By Tom Harrison
August 9, 2012

Delta blues and gospel the genesis of Phelps's new work

Between the Bible and the blues, there is Kelly Joe Phelps.

The folk-blues musician's soon-to-be released Brother Sinner And The Whale is steeped in biblical lore and language but is not a Christian record outright. It has as much to do with the Delta blues of Charlie Patton or Son House as it does God's teaching.

In the 1930s, Patton, House and other Delta blues musicians drew heavily on the parables and religious symbolism for their songs.

Phelps might take a more sophisticated approach - it's a very articulate, literate album - but his spirituality dominates.

"The old blues guys and the mountain guys drew from the language of the Bible," Phelps observes.

"It's close to me; I really know it. "Boy, they really are," he says of the potency of the Bible's parables, which are the foundation for Brother Sinner And The Whale, "because I was brought up in a strict church and a really religious household, I always was exposed to the gospel."

Phelps was born in Washington and initially embraced jazz. Sub-sequent exposure to acoustic blues brought his attention to the Mississippi Delta and a music he's refined during the course of about 10 recordings and several labels.

The new one is Phelps's second with Vancouver musician/producer Steve Dawson and first on Daw-son's Black Hen label.

Where Phelps' previous label, Rounder, balked at what it must have interpreted as eccentricity, Dawson had no such reservation. "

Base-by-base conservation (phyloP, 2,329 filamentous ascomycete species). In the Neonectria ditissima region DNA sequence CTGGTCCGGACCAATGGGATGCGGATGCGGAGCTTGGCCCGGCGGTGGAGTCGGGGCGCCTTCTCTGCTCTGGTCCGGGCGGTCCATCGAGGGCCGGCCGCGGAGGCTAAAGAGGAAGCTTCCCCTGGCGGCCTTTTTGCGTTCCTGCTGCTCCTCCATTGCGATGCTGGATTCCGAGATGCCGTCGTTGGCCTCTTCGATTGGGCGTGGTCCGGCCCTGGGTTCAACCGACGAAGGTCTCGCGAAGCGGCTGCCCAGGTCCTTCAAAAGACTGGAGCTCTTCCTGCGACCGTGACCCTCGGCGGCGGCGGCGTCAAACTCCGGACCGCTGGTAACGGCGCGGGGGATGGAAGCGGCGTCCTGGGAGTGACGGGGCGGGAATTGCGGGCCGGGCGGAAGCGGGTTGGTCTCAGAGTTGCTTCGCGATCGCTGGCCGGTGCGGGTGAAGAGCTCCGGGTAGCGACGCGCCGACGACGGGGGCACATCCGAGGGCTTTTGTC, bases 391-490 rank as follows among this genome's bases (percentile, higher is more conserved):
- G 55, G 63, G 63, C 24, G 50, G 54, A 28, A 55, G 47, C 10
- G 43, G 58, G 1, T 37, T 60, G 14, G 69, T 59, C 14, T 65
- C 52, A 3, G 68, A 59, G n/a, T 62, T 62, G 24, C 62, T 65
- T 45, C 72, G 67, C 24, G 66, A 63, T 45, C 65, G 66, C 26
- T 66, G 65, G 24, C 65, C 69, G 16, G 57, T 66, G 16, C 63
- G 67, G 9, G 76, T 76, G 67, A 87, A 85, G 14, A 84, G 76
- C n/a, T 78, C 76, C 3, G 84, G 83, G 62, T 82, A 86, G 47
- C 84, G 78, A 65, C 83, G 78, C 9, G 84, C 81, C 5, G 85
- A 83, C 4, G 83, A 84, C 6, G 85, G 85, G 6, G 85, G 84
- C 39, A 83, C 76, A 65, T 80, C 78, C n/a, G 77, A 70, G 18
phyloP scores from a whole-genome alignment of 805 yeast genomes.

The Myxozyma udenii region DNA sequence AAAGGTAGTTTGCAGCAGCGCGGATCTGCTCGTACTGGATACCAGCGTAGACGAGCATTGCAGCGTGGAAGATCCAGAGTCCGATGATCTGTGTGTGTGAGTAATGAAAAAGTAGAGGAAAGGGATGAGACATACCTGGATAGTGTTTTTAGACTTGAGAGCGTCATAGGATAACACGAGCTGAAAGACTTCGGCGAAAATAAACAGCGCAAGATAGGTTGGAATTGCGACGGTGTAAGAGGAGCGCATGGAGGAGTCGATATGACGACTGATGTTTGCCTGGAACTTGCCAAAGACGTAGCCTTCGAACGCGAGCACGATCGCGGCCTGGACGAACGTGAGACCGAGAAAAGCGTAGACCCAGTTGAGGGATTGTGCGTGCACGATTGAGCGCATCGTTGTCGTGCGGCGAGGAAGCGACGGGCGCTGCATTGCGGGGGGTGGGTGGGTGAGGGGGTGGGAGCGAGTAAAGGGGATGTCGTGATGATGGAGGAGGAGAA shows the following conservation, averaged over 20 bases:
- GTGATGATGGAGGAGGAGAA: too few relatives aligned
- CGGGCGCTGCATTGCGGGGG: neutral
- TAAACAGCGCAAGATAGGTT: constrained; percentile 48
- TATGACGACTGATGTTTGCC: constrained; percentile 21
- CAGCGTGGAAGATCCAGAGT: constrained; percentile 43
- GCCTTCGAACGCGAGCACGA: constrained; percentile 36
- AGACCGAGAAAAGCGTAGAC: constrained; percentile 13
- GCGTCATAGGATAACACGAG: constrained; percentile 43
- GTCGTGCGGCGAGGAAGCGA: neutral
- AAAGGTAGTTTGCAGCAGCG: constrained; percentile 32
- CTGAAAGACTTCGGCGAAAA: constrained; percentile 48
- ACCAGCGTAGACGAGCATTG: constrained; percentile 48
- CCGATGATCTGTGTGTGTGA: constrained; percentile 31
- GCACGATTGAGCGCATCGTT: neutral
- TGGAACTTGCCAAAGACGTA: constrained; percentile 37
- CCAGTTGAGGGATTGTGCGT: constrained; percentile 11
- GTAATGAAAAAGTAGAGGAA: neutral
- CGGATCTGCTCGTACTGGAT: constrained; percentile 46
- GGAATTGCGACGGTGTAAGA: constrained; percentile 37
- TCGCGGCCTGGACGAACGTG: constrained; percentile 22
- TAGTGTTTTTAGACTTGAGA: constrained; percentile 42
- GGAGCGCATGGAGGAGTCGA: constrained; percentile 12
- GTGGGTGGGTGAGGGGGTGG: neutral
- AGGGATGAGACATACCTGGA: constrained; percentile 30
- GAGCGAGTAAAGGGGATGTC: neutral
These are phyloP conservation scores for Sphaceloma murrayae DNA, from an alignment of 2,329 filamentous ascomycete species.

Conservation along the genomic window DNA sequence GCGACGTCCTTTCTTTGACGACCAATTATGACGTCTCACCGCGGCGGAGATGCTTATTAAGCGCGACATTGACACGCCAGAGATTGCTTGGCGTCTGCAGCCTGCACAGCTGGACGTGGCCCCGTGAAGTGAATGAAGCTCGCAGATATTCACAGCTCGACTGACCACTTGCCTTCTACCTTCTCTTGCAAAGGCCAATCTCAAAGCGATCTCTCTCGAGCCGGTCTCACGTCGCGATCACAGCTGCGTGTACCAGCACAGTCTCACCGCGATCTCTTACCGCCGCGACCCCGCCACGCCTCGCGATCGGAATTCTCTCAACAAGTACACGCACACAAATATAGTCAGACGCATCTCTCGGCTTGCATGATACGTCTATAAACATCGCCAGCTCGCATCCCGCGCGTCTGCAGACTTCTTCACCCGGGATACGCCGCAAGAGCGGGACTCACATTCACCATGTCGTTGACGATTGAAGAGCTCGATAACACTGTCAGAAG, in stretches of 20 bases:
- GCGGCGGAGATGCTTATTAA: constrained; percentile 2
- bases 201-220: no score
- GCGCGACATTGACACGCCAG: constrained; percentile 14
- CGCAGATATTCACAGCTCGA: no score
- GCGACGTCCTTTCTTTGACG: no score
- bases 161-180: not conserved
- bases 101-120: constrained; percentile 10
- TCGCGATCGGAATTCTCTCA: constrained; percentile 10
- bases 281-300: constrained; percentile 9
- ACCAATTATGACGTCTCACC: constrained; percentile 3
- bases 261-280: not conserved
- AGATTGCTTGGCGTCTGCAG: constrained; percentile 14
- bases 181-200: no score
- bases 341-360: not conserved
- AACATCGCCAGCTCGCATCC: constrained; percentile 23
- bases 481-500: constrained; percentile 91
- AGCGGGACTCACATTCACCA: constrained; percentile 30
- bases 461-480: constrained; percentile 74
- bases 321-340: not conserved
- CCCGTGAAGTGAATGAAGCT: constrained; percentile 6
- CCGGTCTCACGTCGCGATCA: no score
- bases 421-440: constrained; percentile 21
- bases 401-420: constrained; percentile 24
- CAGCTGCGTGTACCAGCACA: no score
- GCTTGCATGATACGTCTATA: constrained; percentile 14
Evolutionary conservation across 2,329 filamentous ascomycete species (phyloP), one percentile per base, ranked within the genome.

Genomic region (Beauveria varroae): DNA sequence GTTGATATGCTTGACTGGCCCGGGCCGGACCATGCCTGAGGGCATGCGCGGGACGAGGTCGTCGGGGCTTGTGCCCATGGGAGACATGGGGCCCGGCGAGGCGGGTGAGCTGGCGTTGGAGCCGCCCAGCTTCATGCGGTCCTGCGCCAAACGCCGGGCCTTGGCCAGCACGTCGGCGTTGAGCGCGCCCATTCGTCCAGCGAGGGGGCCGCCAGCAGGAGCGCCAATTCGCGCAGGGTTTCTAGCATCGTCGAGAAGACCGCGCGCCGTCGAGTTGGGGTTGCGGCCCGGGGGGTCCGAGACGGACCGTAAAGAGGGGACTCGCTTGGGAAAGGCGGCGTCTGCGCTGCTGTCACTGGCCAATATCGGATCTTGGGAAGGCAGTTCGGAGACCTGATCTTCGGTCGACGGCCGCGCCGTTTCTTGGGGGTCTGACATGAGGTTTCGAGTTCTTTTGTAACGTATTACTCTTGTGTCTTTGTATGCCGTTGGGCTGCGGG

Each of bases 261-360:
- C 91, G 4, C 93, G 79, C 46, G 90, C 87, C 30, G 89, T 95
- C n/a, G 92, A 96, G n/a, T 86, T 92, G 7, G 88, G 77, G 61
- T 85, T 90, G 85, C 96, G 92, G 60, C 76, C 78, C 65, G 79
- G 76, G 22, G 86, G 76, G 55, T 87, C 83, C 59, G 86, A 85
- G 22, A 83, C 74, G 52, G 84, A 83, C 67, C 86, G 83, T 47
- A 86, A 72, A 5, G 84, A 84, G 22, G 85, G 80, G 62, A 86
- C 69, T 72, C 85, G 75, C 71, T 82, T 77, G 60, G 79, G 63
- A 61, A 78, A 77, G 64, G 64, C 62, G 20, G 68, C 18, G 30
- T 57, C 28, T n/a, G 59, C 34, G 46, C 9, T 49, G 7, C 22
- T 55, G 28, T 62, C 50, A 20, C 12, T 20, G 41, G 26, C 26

Steve Dawson was 100 per cent for it from the start," Phelps claims. "He was, 'C'mon, let's do it.'

"I'm completely comfortable with Steve. As a testament to him, we did the record just he and I in his small studio."

Phelps hasn't been adopted by the Christian music sector where an act either is branded for preaching to the converted or not preaching enough. The album might bear such titles as Talkin' To Jehova, Spit Me Outta The Whale, I've Been Converted, The Holy Spirit Flood or Brother Pilgrim but it isn't conventional Christian pop.

"I was compelled to do it," Phelps says. "I felt it was a really good time to do it. It's a record I imagined I was going to make anyway."

As Phelps has grown more evangelical, he also has become better-known. Obviously, his fans under-stand and accept him. "

Fortunately, we're talking about music rather than a book," he says. "You can sing in a foreign language and people will still listen. That's the beauty of music."